Advertisement

Top 10 Web Dev Blunders of 2008

by
Student iconAre you a student? Get a yearly Tuts+ subscription for $45 →

It's inevitable: We're all going to screw up at least once when it comes to the highly volatile world of web development. Downtime, stupid UI mistakes, miscues on communication, bad product launches... they happen to the best of us. Literally. Over the past year, many of the top websites in the world have committed serious development no-no's. It's almost comforting to know that the best development teams in the world aren't perfect either.

Instead of viewing this article as a way to bring down the big guys a peg or two, let's look upon it as a teaching tool. Learning is all about making mistakes and finding ways to correct them. It's nice when we can occasionally learn from other's mistakes, instead of screwing up ourselves.

Here's a list of the 10 biggest "Whoops!" moments of 2008 in web development.

10. Ecommerce Sites Down On Black Friday

Here's every online retailer's worst nightmare: A flood of people flock to your site begging to spend large amounts of money, and your site is down. Unfortunately, this past Friday it became a reality for many retail sites on the Web, large and small.

Black Friday is the biggest shopping day of the year in the U.S., and the same is true for online shopping. Many of the major sites like Amazon, Sears and Live Cashback were all brought to their knees, forcing shoppers to go elsewhere for their Black Friday shopping.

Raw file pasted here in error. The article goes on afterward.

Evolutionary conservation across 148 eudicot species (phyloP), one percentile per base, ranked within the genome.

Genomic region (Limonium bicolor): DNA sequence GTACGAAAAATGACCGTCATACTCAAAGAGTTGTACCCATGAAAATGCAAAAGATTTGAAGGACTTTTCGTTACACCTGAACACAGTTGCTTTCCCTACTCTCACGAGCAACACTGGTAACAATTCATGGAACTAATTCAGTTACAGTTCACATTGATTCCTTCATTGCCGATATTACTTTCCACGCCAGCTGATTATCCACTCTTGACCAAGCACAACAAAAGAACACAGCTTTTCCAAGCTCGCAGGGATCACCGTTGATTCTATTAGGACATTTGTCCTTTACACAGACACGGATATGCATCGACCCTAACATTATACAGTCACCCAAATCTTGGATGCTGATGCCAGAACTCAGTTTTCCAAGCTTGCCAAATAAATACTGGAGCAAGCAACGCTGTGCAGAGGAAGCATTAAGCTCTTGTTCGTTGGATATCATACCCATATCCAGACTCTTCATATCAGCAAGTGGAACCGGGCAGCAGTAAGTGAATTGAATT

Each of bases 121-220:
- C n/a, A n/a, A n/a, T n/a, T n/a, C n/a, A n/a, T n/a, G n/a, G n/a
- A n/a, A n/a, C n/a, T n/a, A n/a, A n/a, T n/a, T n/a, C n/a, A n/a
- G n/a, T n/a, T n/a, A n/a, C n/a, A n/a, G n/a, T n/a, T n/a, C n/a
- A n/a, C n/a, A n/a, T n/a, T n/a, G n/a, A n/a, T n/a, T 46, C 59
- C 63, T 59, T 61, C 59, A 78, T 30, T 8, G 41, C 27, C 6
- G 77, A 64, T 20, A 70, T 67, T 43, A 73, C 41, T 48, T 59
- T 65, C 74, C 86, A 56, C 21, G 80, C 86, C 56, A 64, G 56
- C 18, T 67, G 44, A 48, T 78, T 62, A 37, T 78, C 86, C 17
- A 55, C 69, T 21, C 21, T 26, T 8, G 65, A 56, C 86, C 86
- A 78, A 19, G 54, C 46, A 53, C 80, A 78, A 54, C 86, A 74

It turns out that this widespread outage is a perennial event. Black Friday comes every year on the same day, yet many online shopping stores can't figure out that they need to have major backup in the server department. As online shopping continues to grow, this epidemic is going to increase every year, unless ecommerce sites can plan in advance for the traffic surge.

9. Onslaught of Twitter Clones

2008 appears to be the year of the Twitter clone. Twitter has take the web by storm these past couple of years, and consequently many web developers have tried their hand at making a clone of the popular web service. And it would appear that there isn't an end in sight to these Twitter clones.

While making competing websites that are unique in some aspect (a la Plurk and Identi.ca), making an exact replica of a service is never a good idea. Nevertheless, many Twitter clones have sprung up the past year, and nearly all of them lack any differentiation from Twitter, and worse; nearly all aren't as good as the original.

One should think long and hard about building a clone of a website. Unless there is a major difference between services, it's highly unlikely that the clone will find any traction at all.

8. MobileMe's Awful Launch

You know a product launch is bad when the head of the company admits that the launch was poorly done. Such was the case with Apple's MobileMe launch, in conjunction with the new Mac operating system Leopard.

As Apple launched its much-anticipated new iPhone 3G, it was also announced that a brand new syncing service MobileMe was going to launch in tandem with the new iPhone 3G, iPhone 2.0 software and the App store. MobileMe is a syncing service that allows Mac and PC users to sync their contacts, calendars, mail, photos and more, all from a web interface.